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  • Writer's pictureStephen Harden

Five Critical Questions Everyone Asks About Debriefing

Updated: Sep 23, 2020

Answers to your questions about creating a culture of high performance.

I’ve been helping clinicians and administrators all over the world adopt the same debriefing protocol that every TOPGUN instructor pilot uses after every squadron event. Wherever it’s been implemented well, team performance is turbocharged and the organization makes rapid, sustainable improvements in the way it does business.

These five questions keep popping up:

Question 1: “I tried to debrief after one of our staff meetings but everyone just mutely looked at me. What do I do?”

Answer: The best response is to conduct training on debriefing. But if you are not willing to invest 45 minutes on training your staff, here are three other suggestions:

  1. Set the stage for an end-of-meeting debrief by explaining at the beginning of the meeting that you will be asking for their comments at the conclusion of the meeting.

  2. Call on someone by name when you are ready to start the debrief. Example: “Jane, what do you think went well in our meeting today? Is there something that we should do again because it was so effective?”

  3. Start the debrief yourself by critiquing something you could improve for next time. Often, a public selfcritique by the leader will open the lines of communication. (Be sure to segue back into “What went well?” if you try this technique.)

Question 2: Do I need to debrief everything? Even those events where nothing of note happened?

Answer: Yes!!!! A thousand times “Yes!” You must develop the daily, consistent habit of debriefing. Yes, even when everything went according to plan. These debriefs will often only take a few seconds, but it is a few seconds well spent. If you don’t debrief every time, choosing only to debrief when things don’t go well, or when someone made a significant error, very quickly, your debriefing attempts will develop an excessively negative connotation among your staff. Subconsciously, they will think, “We only debrief when we screw up.” Debriefing = Mistake = Bad.

Make it a habit to debrief when times are good and it will be infinitely easier to debrief when significant events occur.

Question 3: “Our meetings are jam-packed. How can we squeeze in the time to debrief at the end?”

Answer: Schedule it. When you draw up the written agenda for your meeting, add the word “Debrief ” as the final agenda item. For extra effectiveness, save space after this item to insert two columns: one labeled “Well” and the other labeled “Improve.” Attendees can write their notes for the debrief here and be immediately ready to offer their inputs. It also provides a space where the notes from the debrief can be captured, which is important if you want to hold your staff accountable to make the improvements they said were needed.

By the way, this is the same tactic we use in the cockpit. The very last item on the very last checklist we run to shutdown the engines and get the airplane at the gate is the word, “Debrief.” This is a reminder for the Captain to conduct a crew debrief at the end of the flight.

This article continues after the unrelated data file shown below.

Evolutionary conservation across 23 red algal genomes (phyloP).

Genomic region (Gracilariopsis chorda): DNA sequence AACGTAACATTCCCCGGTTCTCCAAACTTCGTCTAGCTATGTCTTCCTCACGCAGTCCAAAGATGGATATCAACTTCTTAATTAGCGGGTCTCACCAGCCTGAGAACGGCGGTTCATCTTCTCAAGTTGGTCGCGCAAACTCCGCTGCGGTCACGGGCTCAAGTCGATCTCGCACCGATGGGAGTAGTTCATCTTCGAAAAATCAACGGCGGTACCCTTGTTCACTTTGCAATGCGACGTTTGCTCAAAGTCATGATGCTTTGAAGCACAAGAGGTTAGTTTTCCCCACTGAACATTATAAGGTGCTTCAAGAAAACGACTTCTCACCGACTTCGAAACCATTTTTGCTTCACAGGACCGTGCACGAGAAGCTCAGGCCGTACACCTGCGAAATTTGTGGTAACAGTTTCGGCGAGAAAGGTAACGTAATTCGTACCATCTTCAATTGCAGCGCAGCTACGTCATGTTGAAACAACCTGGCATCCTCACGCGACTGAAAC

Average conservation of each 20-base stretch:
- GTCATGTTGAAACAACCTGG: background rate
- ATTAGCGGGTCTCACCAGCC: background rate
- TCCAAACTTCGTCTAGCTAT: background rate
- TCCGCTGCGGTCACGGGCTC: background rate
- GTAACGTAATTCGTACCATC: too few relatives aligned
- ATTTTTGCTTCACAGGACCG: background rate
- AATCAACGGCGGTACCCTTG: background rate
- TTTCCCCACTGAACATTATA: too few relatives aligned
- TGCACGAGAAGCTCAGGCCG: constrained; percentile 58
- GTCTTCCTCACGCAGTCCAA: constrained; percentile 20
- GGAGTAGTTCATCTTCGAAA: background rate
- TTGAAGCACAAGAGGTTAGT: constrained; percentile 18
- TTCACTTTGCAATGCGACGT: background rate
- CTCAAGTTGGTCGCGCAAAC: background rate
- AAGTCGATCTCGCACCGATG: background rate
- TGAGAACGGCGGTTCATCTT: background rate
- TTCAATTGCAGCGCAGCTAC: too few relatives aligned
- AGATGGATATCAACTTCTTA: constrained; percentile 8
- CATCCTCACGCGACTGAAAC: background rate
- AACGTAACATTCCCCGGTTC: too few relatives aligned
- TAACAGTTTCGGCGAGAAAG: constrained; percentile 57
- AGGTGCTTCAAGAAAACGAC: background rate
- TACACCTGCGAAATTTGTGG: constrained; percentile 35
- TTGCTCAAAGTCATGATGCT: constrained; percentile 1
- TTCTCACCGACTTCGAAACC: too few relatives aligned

Question 4: “How will our staff know anything is being done about the items they identify in their debriefings?”

Answer: You must tell them! This is why it is always best to have someone on the team capture in writing the items discussed during a debriefing. Some of the items discussed can, and should be, fixed by the individual such as: “Next time, I won’t dominate the discussion. I will ask others what they think first, before I offer my own comments.” But other items will be system issues and will need to be addressed by the organization’s leadership and managers: for example, “We really need a rolling cart set up with all the supplies we need to ensure a sterile field when we insert a central line.”

Unless system issues are written down and forwarded to someone who can fix them, they are not likely to be addressed.

The manager assigned to fix this issue must close the loop with the person and the team that raised the issue in the debrief, and let them know that it is being addressed. Without that feedback loop, staff will only debrief for about two weeks, then they will give up in frustration because “nothing ever changes around here.”

Question 5: “What is the single most important thing I can do to get my staff excited about debriefing?”

Answer: Have a structured system to fix the issues they identify in their debriefs. When staff see a direct connection between what they discuss and what gets fixed, debriefing will quickly become a habit. Unfortunately the converse is also true. When they take the time to debrief and nothing gets fixed, they will quickly learn they are wasting their time and stop debriefing.

This point is so critical that I advise our clients that if they are not going to implement a system to fix the issues that are identified, then they are wasting their time trying to get staff to debrief.

You can’t have one without the other. But when you have staff that are willing to debrief, in conjunction with administrators dedicated to fixing the items identified in the debrief, then some real magic happens.

You will be shocked at how quickly you can create a culture of high performance by creating a debriefing habit. You only need to watch the U.S. Navy Blue Angels, a Navy TOPGUN fighter pilot, or the Navy SEALS to see the positive effect of debriefing. (Can you tell I was in the Navy?)

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